Saudi Arabia has found its sweet spot for oil and that number is $60 a barrel per Reuters. That is a number the Saudis believe will allow them to prosper and not be high enough to make U.S. shale output a major threat. Saudi Ariba knows that while higher prices for oil will allow some of the more economical shale plays like in the Permian basin to come back on line, it is still too low for some of the other shale plays that may need oil in the 70’s to make sense.
That is not stopping hot money from trying to secure shale fields. As investors start to realize that the big oil cap x retreat could reduce future oil production by five million barrels a day, the shale investment play is looking to try to fill a part of that void. That may be risky if OPEC decides to start another production war, but that is a debate for another day. Right now, OPEC compliance is at an all-time high and even as the OPEC secretary general Mohammed Barkindo has shown a little disappointment with non-OPEC cooperation, the desire of Saudi Ariba to get prices higher should mean that OPEC cuts will be extended.
Barkindo told Reuters that the "worst was over" for the oil market. "For non-OPEC countries, this is the first time, so we can expect teething challenges," Barkindo told a conference in Abuja, Nigeria. "But the commitment from all ministers, all participating countries, is very strong. “We remain optimistic that the worst is over for this cycle," he said, referring to market conditions. "Now the challenge is how to solidify the platform of 24 (countries)," he said, referring to 13 OPEC and 11 non-OPEC members. Signals are highly positive." He also said the oil market needed every barrel which cut-exempted Iran, Libya and Nigeria could produce."
U.S. oil exports that are at a modern-day record will continue to change the way U.S. oil inventories are viewed. We expect that we will see U.S. oil inventories start to fall as refiners start to come out of maintenance. Remember when the trade talks about inventories at a 30-year high and we could not export oil for the last 30 years.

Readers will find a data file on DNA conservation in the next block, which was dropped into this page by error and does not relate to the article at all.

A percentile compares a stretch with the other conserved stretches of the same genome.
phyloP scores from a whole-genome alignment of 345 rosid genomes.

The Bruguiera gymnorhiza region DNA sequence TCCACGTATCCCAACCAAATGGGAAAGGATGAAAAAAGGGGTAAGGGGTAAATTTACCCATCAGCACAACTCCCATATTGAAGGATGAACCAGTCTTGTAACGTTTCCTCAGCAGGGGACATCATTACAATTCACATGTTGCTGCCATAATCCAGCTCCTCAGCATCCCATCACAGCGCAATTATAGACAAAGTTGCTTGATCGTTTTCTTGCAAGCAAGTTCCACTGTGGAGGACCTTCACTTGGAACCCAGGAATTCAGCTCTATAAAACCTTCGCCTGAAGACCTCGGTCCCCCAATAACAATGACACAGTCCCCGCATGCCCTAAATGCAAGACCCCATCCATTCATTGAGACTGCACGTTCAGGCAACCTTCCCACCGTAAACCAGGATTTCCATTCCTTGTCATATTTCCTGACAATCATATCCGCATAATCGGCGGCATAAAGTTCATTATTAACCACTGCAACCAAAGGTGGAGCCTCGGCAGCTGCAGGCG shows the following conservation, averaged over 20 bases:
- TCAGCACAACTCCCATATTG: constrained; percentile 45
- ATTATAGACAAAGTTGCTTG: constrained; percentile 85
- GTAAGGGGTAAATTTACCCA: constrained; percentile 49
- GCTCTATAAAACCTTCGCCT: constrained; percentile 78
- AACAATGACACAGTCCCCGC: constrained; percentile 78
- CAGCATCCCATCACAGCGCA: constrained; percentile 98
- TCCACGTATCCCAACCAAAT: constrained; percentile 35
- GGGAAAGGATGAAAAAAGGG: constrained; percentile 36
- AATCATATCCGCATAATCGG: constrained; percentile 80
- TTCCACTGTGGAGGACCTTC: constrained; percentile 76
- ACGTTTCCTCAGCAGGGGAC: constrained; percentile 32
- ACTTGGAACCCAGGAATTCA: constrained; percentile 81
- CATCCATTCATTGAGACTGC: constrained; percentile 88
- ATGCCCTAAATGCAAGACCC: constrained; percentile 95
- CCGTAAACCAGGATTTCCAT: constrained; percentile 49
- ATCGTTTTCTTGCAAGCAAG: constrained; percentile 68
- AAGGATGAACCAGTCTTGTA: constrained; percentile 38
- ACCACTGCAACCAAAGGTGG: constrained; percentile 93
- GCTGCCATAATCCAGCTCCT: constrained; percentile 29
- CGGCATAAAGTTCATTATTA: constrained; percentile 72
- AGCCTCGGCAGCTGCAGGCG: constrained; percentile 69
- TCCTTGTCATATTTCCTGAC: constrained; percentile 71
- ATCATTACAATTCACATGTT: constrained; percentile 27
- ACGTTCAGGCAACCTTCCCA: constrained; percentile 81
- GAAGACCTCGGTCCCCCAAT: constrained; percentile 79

U.S. demand expectations are also right with President Trump, who is talking about a historic, "10% increase in defense spending ahead of the President’s speech before congress." That size of an increase in defense spending, if approved, would increase demand for energy as the United States Department of Defense is one of the largest single consumers of energy in the world. Per Wikipedia, "The DOD was responsible for 93% of all U.S. government fuel consumption in 2007 (Air Force: 52%; Navy: 33%; Army: 7%. Another DoD: 1%). In fiscal year 2006, the DOD used almost 30,000 gigawatt hours (GWH) of electricity, at a cost of almost $2.2 billion.”
Reuters reports that President Trump has said previously he would expand the Army to 540,000 active-duty troops from its current 480,000, increase the Marine Corps to 36 battalions from 23 – or as many as 10,000 more Marines – boost the Navy to 350 ships and submarines from 276, and raise the number of Air Force tactical aircraft to 1,200 from 1,100. That type of increase would raise energy demand.
The President has also shown concern about dollar strength, which could affect gold and silver prices along with crude. Dollar strength has kept oil and gold prices in check even as they continue to work higher. I think the way these commodities have stood up in the face of a stronger dollar speaks to its overall bullish fundamentals.
RBOB futures are turning more positive as the markets focus will turn toward the summer blend. Winter blend in storage will need to be worked off and exported while they rebuild summer stocks. Traditionally this process will add .15 to .25 cents at the pump.
Natural gas continues to get hammered as winter is on holiday! It will be 60 degress in Chicago on Feb. 28 and that is reason enough.